I don’t really read much current young adult science fiction/dystopia works. I don’t think I did as a teen even, I was already on to William Gibson and cyberpunk. Plus I think Roger Cormier was about the closest they had then. I leave the current crop largely to my daughter. I don’t see a strong enough pull when I read the back covers to make me want to delve further. I make do with the film versions of HUNGER GAMES, DIVERGENT, et al. when they make their cineplex appearances. I do that so well that I’ve been dis-invited from going to see MOCKINGJAY PART I in a few weeks. Which simply proves you can’t take a Joe anywhere. But every now and then, one of them does succeed in piquing my curiosity. ENDGAME: THE CALLING by James Frey and Nils Johnson Shelton happened to be one of them.


Now, when I hear Frey’s name, the first thing that comes to mind is charlatan. Fraud. I have to admit I didn’t even realize he had been a driving force behind the earlier I AM FOUR series, another book I had missed, but caught an miserable film version of. Perhaps because, again hearkening to chicanery, his name had been left off of it originally. And on the face of it, ENDGAME certainly seems a charlatan’s game. A real life treasure hunt for $500,000 to be claimed by a lucky reader in Las Vegas for solving the puzzle encoded in the story, the story of twelve teenagers from all walks of life prepared since birth to battle to the death to claim the ultimate prize. Not particularly, in this age of BATTLE ROYALE and HUNGER GAMES, and yet something drew me to this pale gold book. Perhaps it was the Frey connection, like watching a tawdry magician ply his tricks once more, to see if he can still mesmerize, or whether he will fail. Perhaps I was just in the right mood when I picked it up at the bookstore.

The opening chapters are a slog. There are some serious gaffs in style and sentence structure that make you wary of the editors that let it run by. More worrisome, for me, was the primary character of identification, Sarah Alopay, and her boyfriend, Christopher Vanderkamp, we are sidled with at the beginning. We are tantalized with much more interesting characters from across the world, an Ecuadorian gang leader, a mute ninja, an anti-social hacker, an Aborigine tracker, amongst others, any of whom I would rather spend time with except for the primary characters for the first fifty pages. I was tempted to give up on several occasions, but the quick tempo kept shooting me glimpses, these hopes for something else. And, it does finally kick in with the reveal of the main quest of the book. Yes, the blandest Native American teenage girl on the face of the earth takes up half of the novel, but she is quickly divested of the boyfriend and paired with more interesting characters, as is the boyfriend. Frey and Shelton seem unsure of their audience and hedge the bets at the beginning, but once they move beyond that dichotomy, the book really works.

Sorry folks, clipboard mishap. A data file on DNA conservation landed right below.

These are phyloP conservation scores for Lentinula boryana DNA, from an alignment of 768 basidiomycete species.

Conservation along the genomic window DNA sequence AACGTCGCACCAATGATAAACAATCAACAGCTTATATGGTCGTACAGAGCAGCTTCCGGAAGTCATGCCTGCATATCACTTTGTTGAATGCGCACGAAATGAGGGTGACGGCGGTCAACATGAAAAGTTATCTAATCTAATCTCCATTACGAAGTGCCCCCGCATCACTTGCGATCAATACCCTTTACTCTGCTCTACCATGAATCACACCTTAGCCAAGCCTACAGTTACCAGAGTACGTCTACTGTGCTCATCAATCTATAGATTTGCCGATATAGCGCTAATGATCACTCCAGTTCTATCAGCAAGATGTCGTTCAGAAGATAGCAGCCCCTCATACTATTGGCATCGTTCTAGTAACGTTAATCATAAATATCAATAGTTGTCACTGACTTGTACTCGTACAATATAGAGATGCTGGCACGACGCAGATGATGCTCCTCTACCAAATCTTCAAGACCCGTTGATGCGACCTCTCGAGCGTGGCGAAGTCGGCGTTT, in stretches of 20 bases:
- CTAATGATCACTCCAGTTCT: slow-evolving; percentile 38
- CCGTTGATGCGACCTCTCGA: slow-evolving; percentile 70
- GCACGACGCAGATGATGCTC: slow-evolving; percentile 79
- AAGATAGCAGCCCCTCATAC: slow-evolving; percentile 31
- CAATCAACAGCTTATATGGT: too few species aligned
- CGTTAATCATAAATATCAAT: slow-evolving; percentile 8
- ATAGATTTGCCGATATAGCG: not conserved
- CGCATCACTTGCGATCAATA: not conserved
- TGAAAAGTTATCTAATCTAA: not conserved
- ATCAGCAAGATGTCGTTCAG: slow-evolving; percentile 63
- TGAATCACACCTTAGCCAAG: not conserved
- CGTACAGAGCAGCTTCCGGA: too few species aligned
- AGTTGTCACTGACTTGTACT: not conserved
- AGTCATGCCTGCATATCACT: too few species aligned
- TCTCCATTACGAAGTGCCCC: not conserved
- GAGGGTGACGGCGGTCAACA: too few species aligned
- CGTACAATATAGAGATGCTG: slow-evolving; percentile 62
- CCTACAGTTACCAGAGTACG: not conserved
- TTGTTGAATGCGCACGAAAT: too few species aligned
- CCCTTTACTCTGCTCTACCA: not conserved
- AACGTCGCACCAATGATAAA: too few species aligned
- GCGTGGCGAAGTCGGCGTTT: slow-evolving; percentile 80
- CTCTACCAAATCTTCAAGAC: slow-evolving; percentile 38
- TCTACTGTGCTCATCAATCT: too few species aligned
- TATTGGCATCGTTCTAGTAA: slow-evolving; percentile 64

We see a real breadth and maturity of characterization developed amongst the other eleven Players. Each of the twelve is given space to breath, their own insight and dominion, even those destined to end their quest early. Frey and Shelton take the time to build up this world, an almost earth, hinted at with strains of Lovecraft’s Elder Gods and Erich von Däniken’s CHARIOTS OF THE GODS, while making it their own. Each Player plays their own part, has their own history that doesn’t bog down the story, and their own puzzle to solve within the puzzle. We get this interesting mosaic as we drift from Player to Player across the world. As per the model of the Young Adult novel, it is breezy and quick reading, and yet, there is still a good measure of depth attached – to both the characters, their world, and the story that drives them. It’s not all face value. It’s not all a charlatan’s game.

As for the real life game encoded in the book, like the footnotes that lead to website links? Well, the King of Luddites ignored those entirely. I continue to be an old-fashioned book guy. No hyperlinks in the text, no soundtracks, no websites. The interactive novel is not my métier. So, rumor to the contrary, I am not Nic Cage-ing it out there looking for the Vegas treasure. The true measure for me was, as a book, I enjoyed the plot, and I was taken with (most) of the characters. Even with skipping the lines of code in it. Mileage may vary.

My biggest concern as ENDGAME climaxed was, where does it go next? As I said, it’s a delicate balance of characters that Frey and Shelton juggle, and that balance is irrevocably thrown askew in the last few chapters. You know it’s coming, and yet, there are some surprises, and a real sense of loss. I hadn’t thought I’d developed that much rapport with them. I’ll be curious to see where the next book goes, which means the tawdry magician worked his spell on me.